Here in Chicago we have to work at celebrating the advent of spring. Even typing in my subzero office is challenging—thank god for fingerless gloves. So my idea is this: in the spirit of spring cleaning, since there’s no way I’m throwing my mattresses out in the snow, let’s air our consciences instead. Let’s confess our copyediting sins! I’ll stop at three. (Not that I have more . . .)
1. In a lengthy reference book, I failed to notice that the paragraphs on Mies van der Rohe appeared under R instead of under M until the book was at a late stage of production. Ten pages had to be reflowed and all those page numbers in the index had to be adjusted accordingly (by me).
2. After an author and I renumbered the figures in a book I edited, I forgot to notify the other departments, and the wrong images appeared in the page proofs.
3. On a three-volume project, I signed off on jacket copy that featured roman numerals for the volume numbers instead of the arabic numerals we had used everywhere else.
OK—your turn! No pushing—there’s plenty of room for everyone. It will feel great, I promise. Join the community of editors who don’t pretend to be superhuman, and list your sins in the comments area below. And mind you, this is not a forum for writers who want to complain about bad copyeditors. I’ve talked about that before, and I’ll do it again. Today is about good copyeditors who had a bad day.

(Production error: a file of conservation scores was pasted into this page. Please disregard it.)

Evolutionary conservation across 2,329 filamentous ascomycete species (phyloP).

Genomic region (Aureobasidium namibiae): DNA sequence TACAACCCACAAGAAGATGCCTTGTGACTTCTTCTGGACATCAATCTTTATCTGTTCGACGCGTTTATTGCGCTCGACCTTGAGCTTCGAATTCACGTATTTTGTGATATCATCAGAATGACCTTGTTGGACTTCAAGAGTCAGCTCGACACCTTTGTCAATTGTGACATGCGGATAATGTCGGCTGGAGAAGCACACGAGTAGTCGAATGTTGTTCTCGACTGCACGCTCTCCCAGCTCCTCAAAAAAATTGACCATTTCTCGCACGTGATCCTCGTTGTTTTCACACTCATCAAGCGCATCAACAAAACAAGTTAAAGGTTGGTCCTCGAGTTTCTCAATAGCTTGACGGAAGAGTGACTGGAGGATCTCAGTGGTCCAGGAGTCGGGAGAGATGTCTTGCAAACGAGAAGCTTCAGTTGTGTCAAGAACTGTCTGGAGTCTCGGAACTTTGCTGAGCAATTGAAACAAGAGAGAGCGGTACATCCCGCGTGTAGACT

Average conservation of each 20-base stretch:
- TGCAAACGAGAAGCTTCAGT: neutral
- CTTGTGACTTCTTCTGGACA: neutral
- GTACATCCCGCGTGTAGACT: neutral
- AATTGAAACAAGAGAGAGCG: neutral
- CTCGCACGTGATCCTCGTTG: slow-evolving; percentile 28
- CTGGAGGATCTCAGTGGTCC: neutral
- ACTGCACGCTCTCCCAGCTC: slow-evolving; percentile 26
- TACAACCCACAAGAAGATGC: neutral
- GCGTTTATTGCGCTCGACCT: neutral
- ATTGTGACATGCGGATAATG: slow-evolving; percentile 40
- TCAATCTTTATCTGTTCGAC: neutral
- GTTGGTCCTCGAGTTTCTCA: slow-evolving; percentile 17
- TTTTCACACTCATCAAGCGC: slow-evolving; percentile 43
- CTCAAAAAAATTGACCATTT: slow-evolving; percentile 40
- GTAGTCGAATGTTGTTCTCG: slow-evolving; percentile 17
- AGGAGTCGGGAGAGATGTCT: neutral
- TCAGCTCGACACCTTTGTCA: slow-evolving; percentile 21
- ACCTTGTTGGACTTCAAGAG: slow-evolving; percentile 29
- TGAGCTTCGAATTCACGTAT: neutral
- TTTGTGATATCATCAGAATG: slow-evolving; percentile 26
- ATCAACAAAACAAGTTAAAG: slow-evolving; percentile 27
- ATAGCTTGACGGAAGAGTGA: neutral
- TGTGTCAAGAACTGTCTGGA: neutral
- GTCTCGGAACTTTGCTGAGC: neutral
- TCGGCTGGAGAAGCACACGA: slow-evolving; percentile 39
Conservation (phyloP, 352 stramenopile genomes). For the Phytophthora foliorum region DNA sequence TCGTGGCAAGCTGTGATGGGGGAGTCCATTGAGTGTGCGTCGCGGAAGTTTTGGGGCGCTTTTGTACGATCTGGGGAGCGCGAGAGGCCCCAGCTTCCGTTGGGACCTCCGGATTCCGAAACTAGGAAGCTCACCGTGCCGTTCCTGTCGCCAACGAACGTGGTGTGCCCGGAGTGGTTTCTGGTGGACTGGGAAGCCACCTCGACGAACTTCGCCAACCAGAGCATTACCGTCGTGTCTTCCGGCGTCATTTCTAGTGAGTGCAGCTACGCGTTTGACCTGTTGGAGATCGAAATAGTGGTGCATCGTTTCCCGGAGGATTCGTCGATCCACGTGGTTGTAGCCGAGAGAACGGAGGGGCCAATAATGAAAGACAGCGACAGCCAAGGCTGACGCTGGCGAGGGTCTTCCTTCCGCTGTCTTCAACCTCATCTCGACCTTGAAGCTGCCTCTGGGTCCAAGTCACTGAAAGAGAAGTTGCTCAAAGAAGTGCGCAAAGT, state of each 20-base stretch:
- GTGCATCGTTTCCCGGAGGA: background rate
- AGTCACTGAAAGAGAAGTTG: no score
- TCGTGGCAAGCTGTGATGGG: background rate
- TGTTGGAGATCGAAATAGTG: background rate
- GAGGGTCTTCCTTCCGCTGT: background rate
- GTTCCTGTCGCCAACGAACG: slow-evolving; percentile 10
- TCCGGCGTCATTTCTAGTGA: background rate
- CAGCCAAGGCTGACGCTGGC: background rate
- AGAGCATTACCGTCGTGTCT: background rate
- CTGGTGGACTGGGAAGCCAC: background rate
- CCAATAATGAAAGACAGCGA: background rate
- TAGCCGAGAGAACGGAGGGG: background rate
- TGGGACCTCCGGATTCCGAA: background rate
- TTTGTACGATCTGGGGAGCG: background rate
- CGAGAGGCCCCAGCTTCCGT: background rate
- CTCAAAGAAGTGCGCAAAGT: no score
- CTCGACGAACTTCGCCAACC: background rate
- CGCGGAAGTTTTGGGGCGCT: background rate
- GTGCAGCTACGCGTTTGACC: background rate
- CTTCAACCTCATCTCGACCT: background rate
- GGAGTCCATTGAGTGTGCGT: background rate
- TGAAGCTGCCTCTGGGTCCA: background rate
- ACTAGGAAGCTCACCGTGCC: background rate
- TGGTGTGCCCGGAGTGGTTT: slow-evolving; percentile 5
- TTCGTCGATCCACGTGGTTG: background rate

In any case, there should be no shame in making a mistake now and then. If you had seen the complexity of that appendix, the number of items I checked and cross-checked, and the number of corrections I made, you would probably forgive me spacing out on Mies. It’s a rare editor who catches every last error in a long or complicated project. If you’re young, you’re still learning; if you’re older, you probably have more editorial responsibility. But with luck, we keep learning from every goof.
So please don’t leave me twisting in the wind all alone here; I’m counting on you for assurance that I’m not the only one who makes mistakes! To encourage your confessions, I’ll send a free copy of my Moonlight Blogger to one commenter drawn at random from all those who post by noon on Friday, March 29.*
Remember: the topic is copyediting transgressions. Beyond that, please share with a professional. And don’t worry—I won’t tell anyone.**
*Paperback or Kindle within the continental United States; Kindle only, otherwise.
**That’s a lie. This is the Internet.